Unemployment Rate Continues Downward Track
The unemployment rate in Moore County dropped slightly in October for the fourth straight month, a further sign that the local economy continues to slowly emerge from the recession.
The rate fell one-tenth of a percent to 8.2 percent.
"Overall, a one-tenth of a percentage point drop is positive, but it's not the kind of thing that is earth-shattering," says Gene Norton, manager of the Aberdeen branch of the N.C. Employment Security Commission (ESC). "The fly in the ointment will be the outcome of the holiday shopping season."
Norton says seasonal hiring is currently at its peak, and he will be closely monitoring that over the next three months.
"We normally see a fair amount of layoffs the week after Christmas," he says. "Hopefully, this year we won't see as many. I'm hoping that a lot of these seasonal jobs will pan out into continued employment for a lot of people, but many retail stores will not be able to retain everyone."
New job opportunities would be a welcome sign for the 2,980 people in the county who were out of work in October, when the county had a labor force of 36,562 people, of which 33,582 were employed.
Norton says the November and December unemployment rates will give him a better sign of where the economy is headed.
"If they continue to improve, then we may be able to draw some conclusions," he says. "We're just not seeing any job growth - jobs that we didn't have before - right now. We're seeing some increase in new jobs, but that is being cancelled out by layoffs."
Norton will also be interested to see if holiday spending has "a snowball effect" in the county.
"The money being spent is going to someone's pockets," he notes. "Hopefully, that will mean extra spending down the road."
Unemployment rates dropped in 66 of North Carolina's 100 counties in October as the state rate fell slightly from 9.7 percent the previous month to 9.6 percent. The rates increased in 18 counties and remained the same in 16.
"However, one-third of the counties had rates greater than 10 percent in October," ESC Chairman Lynn R. Holmes says. "While the October data reflected a slight decline in the unemployment rate, the total industry employment was flat."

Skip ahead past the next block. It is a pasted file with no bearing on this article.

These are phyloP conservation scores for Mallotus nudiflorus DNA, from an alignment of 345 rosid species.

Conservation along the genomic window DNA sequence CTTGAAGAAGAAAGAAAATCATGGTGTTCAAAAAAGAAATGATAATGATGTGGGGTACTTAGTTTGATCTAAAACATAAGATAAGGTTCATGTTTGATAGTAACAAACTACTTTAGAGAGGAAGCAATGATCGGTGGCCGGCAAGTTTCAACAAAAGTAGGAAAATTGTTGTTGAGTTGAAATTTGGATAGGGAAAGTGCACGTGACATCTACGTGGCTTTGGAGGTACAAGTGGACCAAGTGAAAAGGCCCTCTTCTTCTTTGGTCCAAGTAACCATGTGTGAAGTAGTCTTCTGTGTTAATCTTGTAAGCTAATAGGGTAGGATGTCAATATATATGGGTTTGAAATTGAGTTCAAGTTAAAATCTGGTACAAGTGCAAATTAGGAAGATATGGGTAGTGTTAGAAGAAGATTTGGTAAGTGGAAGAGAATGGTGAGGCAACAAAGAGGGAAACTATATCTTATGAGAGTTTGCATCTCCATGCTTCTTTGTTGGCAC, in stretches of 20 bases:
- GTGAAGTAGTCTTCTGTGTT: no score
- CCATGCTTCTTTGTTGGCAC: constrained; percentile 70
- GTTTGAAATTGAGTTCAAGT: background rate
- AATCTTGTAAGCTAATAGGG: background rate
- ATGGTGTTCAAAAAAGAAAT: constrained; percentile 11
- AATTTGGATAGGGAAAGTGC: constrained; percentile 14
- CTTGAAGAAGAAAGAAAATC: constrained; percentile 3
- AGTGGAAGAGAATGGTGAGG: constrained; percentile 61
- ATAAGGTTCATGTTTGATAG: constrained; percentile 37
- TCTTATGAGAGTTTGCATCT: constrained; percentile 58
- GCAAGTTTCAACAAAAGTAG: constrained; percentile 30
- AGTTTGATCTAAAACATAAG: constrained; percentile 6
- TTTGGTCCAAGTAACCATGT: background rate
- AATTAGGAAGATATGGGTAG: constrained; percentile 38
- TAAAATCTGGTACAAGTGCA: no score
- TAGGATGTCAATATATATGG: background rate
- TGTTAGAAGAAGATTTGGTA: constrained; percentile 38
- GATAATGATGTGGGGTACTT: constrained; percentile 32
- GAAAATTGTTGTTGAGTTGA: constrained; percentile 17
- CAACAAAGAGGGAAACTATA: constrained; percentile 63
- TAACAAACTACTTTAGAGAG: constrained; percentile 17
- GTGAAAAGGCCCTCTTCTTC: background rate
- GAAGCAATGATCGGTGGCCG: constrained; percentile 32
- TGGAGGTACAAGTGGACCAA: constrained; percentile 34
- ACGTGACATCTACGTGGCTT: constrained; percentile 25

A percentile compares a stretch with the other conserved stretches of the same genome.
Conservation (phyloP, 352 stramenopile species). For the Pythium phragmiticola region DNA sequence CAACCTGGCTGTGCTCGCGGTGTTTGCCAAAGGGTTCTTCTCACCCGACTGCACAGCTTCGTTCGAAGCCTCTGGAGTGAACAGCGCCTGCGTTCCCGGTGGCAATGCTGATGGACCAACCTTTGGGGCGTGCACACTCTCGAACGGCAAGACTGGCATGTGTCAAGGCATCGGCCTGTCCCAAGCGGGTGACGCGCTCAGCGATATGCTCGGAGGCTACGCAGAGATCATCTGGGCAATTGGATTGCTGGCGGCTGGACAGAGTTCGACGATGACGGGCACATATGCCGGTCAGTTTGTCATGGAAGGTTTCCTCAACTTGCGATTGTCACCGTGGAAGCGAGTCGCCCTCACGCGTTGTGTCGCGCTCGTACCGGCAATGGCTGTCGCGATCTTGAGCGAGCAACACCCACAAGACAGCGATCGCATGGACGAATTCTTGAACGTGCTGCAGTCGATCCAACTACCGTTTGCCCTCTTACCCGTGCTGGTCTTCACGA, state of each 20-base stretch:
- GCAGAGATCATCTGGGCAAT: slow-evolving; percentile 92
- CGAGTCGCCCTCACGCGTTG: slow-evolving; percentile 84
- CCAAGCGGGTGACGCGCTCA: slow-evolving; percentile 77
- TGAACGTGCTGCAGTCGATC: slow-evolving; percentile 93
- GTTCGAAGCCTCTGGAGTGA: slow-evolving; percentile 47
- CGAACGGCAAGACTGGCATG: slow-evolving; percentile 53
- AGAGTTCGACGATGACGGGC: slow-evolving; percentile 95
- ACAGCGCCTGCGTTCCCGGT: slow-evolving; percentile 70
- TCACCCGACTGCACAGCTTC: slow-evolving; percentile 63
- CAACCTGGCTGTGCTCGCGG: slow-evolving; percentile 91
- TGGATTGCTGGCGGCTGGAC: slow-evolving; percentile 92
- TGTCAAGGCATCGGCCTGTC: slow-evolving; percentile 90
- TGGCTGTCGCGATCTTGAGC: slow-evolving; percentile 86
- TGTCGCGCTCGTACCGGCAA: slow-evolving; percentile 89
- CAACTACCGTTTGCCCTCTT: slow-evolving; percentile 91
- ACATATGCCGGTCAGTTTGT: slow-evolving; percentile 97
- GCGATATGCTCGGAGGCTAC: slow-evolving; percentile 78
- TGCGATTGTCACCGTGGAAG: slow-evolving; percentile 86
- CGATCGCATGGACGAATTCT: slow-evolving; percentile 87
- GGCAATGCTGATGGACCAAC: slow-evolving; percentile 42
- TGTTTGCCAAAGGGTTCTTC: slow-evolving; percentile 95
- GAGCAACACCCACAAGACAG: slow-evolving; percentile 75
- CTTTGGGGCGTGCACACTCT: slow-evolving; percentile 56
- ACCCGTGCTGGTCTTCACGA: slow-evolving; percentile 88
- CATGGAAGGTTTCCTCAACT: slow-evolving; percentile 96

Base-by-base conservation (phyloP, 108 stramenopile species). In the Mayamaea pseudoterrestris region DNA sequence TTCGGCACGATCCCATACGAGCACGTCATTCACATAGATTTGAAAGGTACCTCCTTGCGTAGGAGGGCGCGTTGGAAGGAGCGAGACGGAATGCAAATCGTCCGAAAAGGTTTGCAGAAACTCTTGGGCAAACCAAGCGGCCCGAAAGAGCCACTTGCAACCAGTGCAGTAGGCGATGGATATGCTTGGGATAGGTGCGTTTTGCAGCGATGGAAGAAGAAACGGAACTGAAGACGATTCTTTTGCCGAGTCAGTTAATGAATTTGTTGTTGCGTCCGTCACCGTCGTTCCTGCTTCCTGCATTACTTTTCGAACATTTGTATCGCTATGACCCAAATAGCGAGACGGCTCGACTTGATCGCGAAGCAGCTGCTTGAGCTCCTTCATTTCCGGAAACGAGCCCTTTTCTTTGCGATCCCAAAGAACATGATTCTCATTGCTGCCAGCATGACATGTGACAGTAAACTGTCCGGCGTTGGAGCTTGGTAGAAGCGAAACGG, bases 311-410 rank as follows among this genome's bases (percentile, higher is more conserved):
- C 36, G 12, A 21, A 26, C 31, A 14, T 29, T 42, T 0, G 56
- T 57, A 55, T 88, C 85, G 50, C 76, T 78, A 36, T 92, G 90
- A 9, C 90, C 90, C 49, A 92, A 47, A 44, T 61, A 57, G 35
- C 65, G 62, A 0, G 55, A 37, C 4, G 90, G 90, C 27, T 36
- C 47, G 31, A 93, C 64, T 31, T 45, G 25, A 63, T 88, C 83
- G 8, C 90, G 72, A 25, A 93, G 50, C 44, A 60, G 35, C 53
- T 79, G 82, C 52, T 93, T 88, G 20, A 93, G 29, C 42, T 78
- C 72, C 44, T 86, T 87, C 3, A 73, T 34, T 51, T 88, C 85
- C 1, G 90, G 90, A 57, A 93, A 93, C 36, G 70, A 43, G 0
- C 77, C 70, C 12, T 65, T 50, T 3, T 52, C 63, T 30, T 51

Moore County fared better in October than all but one of its neighbors. Scotland County again had the state's highest unemployment rate at 14.7 percent.
Lee, Montgomery and Richmond counties had double-digit rates, while Cumberland, Harnett, Hoke and Randolph counties had rates ranging from 8.6 percent to 9.8 percent. Only Chatham County had a lower rate than Moore at 6.4 percent.
"Things are much better in Moore County than they are in surrounding counties, and that's another positive for us," Norton says.
Over the year, the unemployment rates dropped in 90 counties, remained the same in four, and increased in six, according to the ESC.
"We continue to face economic challenges with respect to job growth," Holmes says. "However, North Carolina's economy has added over 15,000 jobs since December 2009."
Overall, the unemployment rate in Moore County is down almost 3 percentage points from its peak last February of 11.1 percent, and is the lowest it has been since being at 8 percent in December 2008.
"Those are all signs that the economy is changing, but it's a slow process, much slower than it has been coming out of past recessions," Norton says. "There's nothing out there that indicates the economy will be boosted in a big way."
Still, he acknowledges that some local businesses are hiring.
"But it's mainly companies that are filling turnover," Norton says. "We may have a boom on our hands by summer time, but only time will tell."
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